Former monarchy, central Europe. Austria-Hungary at one time included Austria and Hungary, Bohemia, Moravia, Bukovina, Transylvania, Carniola, Küstenland, Dalmatia, Croatia, Fiume, and Galicia. The so-called Dual Monarchy, formed by the Compromise of 1867, created a king of Hungary in addition to the existing Austrian emperor; though these were the same person, Hungary was granted its own parliament and considerable autonomy. Francis Joseph held both h1s from Austria-Hungary's inception until his death in 1916. Up to 1914, the monarchy maintained a precarious balance among its many minorities; that year saw the balance toppled with the assassination of the Austro-Hungarian Francis Ferdinand by a Serbian nationalist that precipitated World War I. With its defeat in that war and revolutions by the Czechs, Yugoslavs, and Hungarians, the monarchy collapsed in 1918.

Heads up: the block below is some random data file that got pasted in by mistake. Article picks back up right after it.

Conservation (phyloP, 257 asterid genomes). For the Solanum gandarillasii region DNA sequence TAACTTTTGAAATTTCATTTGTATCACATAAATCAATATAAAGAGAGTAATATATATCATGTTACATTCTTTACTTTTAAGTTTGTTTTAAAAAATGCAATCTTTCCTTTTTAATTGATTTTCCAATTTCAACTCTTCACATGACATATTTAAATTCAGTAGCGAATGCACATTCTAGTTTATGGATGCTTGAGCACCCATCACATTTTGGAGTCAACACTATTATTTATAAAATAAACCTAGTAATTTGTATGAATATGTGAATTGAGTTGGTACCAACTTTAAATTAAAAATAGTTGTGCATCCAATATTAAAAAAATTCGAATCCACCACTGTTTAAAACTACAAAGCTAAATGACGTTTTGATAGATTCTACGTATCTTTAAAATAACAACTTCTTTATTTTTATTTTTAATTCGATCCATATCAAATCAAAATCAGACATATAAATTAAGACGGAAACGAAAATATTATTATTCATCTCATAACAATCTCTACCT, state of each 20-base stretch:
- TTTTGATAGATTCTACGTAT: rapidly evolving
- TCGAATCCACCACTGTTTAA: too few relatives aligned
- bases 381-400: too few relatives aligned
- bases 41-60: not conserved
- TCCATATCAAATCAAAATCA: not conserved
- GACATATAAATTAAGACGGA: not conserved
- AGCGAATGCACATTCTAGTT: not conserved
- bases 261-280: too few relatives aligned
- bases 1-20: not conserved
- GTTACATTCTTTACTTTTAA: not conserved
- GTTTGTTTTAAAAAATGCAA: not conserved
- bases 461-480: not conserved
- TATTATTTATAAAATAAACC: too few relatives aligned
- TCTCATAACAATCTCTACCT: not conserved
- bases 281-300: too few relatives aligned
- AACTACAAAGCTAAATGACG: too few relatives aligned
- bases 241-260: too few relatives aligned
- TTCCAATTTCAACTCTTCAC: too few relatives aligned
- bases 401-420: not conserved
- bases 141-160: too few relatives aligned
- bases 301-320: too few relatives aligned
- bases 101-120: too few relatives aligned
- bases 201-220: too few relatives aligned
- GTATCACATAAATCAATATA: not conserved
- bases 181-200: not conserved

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(1894) Political and military pact between France and Russia that was one of the basic European alignments of the pre–World War I era. In the event of war, France wanted support against Germany, and Russia against Austria-Hungary. The alliance was formalized through an exchange of letters in order to preserve secrecy, and it was to be in force as long as the opposing Triple Alliance. The alliance was renewed and strengthened in 1899 and 1912.
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dual fertilization, simultaneous application of a P-type and N-type fertilizer